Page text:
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An active ingredient from avocados helps against overweight and diabetes

An active ingredient from avocados helps against overweight and diabetes



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Compound only found in avocados could help against obesity

Avocados may be the key to fighting obesity and delaying or preventing diabetes, according to a new study by researchers from Canada.

It has long been known that avocados are not only very tasty, but also extremely healthy. The fruits are a particularly good source of unsaturated fatty acids and a lot of vitamins and minerals. It also contains the ingredient Avocatin B (AvoB).

Researchers led by Prof. Paul Spagnuolo from the University of Guelph (Canada) have now shown for the first time how this compound, which is only found in avocados, can inhibit cellular processes that normally lead to diabetes. The team also found that the substance was absorbed into the blood with no adverse effects on the kidney, liver or muscles. The study was recently published in the journal Molecular Nutrition and Food Research.

One of the main causes of type 2 diabetes

As the University of Guelph wrote in a statement, obesity is a chronic condition that is a major cause of type 2 diabetes.

Insulin resistance in diabetics means that their body cannot properly remove glucose from the blood. These complications can arise when mitochondria, also known as power plants of the body cells, are unable to completely burn fatty acids.

Usually, the oxidation of fatty acids allows the body to burn fats. Obesity or diabetes inhibit this process and lead to incomplete oxidation.

Researchers at the University of Guelph have now found that avocatin B (AvoB), a fat molecule found only in avocados, counteracts incomplete oxidation in skeletal muscles and the pancreas to reduce insulin resistance.

Higher insulin sensitivity

The study fed mice a high-fat diet for eight weeks to cause obesity and insulin resistance. For the next five weeks, AvoB was added to the high-fat feed in half of the mice.

The mice receiving AvoB weighed significantly less than those in the control group and showed slower weight gain. More importantly, according to Spagnuolo, the treated mice showed a higher insulin sensitivity, which means that their bodies were able to absorb and burn glucose and improve their response to insulin.

In a human clinical trial, AvoB was given to participants who ate a typical Western diet as a dietary supplement.

The molecule was safely absorbed into her blood without affecting the kidney, liver or skeletal muscles. The team also noticed weight loss in human subjects, but Spagnuolo said the result was not statistically significant.

After demonstrating its safety in humans, the scientists are planning clinical trials to test the effectiveness of AvoB in the treatment of metabolic disorders in humans. Through the studies, Spagnuolo and his team know how much AvoB should be contained in the dietary supplements. He has already received approval for the preparation and plans to sell it through a company from next year.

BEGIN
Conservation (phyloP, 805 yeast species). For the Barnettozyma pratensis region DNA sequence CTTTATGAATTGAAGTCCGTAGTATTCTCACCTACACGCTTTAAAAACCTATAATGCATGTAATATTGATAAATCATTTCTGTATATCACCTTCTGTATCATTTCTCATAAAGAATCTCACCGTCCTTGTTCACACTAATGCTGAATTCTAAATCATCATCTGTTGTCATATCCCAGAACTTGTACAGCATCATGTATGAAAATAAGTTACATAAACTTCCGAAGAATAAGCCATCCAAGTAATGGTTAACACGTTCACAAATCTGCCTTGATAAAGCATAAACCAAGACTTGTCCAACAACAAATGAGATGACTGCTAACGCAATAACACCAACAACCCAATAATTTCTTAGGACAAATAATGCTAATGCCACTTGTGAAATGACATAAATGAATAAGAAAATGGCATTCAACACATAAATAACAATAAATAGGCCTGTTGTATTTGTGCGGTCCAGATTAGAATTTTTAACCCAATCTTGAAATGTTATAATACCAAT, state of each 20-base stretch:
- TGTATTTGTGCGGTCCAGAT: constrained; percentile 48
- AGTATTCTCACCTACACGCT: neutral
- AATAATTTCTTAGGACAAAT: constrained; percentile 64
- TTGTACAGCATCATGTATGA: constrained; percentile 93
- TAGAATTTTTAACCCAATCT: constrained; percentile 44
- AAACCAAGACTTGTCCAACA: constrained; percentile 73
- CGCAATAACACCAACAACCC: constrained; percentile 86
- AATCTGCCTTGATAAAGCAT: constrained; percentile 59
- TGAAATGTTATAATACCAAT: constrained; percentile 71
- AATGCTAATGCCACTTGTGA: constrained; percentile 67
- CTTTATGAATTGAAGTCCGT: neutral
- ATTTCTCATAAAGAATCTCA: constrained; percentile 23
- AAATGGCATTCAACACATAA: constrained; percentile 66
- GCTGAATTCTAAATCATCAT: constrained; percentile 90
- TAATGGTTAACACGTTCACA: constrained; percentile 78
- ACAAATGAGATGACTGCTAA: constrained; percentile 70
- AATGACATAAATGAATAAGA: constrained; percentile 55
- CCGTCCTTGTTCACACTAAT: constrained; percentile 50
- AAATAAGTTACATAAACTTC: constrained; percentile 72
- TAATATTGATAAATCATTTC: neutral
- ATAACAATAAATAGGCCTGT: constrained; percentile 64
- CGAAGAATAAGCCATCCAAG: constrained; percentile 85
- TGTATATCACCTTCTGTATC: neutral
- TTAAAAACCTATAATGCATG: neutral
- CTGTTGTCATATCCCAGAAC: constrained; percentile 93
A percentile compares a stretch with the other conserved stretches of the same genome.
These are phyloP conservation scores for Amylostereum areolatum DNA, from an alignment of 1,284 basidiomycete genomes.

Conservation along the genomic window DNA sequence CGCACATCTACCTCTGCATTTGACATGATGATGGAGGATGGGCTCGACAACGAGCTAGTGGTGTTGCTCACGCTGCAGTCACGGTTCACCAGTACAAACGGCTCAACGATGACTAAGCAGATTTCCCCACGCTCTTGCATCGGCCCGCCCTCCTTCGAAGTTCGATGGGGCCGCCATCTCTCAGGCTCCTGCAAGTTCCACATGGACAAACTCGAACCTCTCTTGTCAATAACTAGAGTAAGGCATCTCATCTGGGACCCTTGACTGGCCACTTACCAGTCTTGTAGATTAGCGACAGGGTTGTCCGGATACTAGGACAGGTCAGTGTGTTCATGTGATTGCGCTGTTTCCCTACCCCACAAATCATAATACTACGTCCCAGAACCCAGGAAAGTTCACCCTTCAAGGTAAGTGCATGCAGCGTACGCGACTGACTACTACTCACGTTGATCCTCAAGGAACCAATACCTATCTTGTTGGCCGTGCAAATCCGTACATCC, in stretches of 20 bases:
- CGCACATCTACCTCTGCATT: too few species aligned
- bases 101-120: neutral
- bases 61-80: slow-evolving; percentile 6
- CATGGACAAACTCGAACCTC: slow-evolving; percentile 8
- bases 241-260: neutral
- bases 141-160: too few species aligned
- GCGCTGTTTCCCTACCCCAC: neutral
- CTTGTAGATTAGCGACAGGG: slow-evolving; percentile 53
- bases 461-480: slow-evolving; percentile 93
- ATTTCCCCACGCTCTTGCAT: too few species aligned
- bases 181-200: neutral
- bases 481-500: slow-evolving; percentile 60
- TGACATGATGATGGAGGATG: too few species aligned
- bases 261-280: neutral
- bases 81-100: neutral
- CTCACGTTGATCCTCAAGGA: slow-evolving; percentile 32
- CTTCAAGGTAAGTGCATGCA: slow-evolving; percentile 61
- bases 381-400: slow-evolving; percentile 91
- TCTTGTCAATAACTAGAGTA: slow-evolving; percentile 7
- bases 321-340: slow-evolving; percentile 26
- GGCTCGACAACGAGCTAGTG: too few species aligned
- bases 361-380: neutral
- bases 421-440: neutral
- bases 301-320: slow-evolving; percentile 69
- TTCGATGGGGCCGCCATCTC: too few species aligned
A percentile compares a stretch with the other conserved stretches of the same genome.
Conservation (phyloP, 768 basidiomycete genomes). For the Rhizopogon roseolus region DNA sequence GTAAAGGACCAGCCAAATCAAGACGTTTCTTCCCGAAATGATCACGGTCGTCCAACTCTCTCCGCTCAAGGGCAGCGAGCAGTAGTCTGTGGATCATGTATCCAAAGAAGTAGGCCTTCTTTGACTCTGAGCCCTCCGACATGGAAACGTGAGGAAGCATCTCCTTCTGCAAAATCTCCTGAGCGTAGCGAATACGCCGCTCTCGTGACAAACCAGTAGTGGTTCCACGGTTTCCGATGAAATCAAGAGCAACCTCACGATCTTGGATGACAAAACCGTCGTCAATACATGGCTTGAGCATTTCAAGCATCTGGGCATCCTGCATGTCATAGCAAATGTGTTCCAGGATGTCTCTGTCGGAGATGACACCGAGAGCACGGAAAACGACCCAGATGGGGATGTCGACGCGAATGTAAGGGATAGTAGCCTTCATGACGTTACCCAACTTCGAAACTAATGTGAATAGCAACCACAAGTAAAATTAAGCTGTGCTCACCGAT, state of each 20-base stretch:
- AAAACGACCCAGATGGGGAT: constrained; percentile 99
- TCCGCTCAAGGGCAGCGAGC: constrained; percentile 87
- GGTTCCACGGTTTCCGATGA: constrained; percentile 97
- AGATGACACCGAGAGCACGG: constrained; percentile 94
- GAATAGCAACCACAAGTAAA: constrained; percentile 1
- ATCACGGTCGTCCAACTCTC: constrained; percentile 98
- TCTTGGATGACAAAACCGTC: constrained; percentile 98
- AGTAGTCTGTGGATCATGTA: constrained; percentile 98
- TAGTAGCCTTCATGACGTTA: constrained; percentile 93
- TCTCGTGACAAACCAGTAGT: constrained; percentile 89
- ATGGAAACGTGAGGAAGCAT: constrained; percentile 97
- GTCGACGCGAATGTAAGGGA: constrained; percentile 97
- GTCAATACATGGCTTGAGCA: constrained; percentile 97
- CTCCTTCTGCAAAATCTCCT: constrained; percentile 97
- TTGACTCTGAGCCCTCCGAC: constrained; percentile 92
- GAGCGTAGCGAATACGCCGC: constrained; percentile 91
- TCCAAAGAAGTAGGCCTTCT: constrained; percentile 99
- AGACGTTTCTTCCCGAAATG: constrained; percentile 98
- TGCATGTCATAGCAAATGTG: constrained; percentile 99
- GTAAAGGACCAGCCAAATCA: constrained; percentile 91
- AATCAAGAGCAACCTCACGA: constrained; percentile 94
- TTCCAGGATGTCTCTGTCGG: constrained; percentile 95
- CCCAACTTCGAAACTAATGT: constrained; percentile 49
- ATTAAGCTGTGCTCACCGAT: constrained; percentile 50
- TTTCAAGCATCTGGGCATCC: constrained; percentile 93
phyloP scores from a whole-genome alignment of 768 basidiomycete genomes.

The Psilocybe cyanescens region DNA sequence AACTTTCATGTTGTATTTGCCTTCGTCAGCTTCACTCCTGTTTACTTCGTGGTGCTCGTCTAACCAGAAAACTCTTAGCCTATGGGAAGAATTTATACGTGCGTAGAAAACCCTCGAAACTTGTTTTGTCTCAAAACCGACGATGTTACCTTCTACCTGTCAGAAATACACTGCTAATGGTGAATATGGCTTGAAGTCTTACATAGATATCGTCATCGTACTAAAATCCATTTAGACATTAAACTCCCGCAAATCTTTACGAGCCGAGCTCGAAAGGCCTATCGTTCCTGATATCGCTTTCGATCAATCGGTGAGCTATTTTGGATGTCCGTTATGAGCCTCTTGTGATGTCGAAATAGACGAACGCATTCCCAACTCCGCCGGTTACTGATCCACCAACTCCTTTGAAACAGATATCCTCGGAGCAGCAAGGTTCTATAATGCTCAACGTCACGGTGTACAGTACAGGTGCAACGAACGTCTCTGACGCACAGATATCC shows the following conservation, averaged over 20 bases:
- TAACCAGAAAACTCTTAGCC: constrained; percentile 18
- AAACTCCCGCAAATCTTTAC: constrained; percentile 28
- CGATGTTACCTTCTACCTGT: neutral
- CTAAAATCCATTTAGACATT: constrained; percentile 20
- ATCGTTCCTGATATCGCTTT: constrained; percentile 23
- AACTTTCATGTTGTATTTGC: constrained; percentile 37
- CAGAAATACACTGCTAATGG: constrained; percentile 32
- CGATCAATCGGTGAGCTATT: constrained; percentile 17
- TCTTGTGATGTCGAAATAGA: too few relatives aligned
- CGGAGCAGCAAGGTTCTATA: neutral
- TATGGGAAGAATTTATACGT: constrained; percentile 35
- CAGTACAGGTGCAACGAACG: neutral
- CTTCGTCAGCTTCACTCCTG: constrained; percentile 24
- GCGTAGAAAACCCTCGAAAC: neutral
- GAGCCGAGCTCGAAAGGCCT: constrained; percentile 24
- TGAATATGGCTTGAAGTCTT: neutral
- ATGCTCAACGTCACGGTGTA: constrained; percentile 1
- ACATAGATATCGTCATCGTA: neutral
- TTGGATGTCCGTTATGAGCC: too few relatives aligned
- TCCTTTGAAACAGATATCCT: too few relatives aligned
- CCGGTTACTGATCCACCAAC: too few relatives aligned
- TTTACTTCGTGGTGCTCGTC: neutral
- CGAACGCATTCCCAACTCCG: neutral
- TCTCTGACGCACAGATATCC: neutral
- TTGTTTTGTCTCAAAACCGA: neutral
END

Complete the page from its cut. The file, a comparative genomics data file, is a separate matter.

Healthy eating and exercise

The scientist said eating avocados alone would likely be ineffective because the amount of natural avocatin B in the fruit varies widely. It is still not understood exactly how it is digested and absorbed after eating the avocado.

Avocados are touted as weight loss foods, but according to Spagnuolo, more studies are needed. He pointed out that healthy eating and exercise are generally recommended to prevent metabolic disorders that can lead to obesity or diabetes.

PhD student Nawaz Ahmed, lead author of the study, said: “We recommend healthy eating and exercise as a solution to the problem, but it is difficult for some people. We've known that for decades, and obesity and diabetes are still a major health problem. ”

In previous work funded by the Ontario Institute for Cancer Research, Spagnuolo has investigated the potential use of avocatin B to treat blood cancer (acute myeloid leukemia). The results of that time were published in the journal "Cancer Research". (ad)

Author and source information

This text corresponds to the requirements of the medical literature, medical guidelines and current studies and has been checked by medical doctors.

Swell:

  • University of Guelph: Avocados May Help Manage Obesity, Prevent Diabetes, U of G Study Reveals, (accessed: November 2, 2019), University of Guelph
  • Wiley Online Library: Study published in Molecular Nutrition and Food Research: Avocatin B Protects Against Lipotoxicity and Improves Insulin Sensitivity in Diet ‐ Induced Obesity, (accessed: November 2, 2019), Molecular Nutrition and Food Research
  • American Association for Cancer Research (AACR): Study publication in Cancer Research: Targeting Mitochondria with Avocatin B Induces Selective Leukemia Cell Death, (accessed: November 2, 2019), Cancer Research


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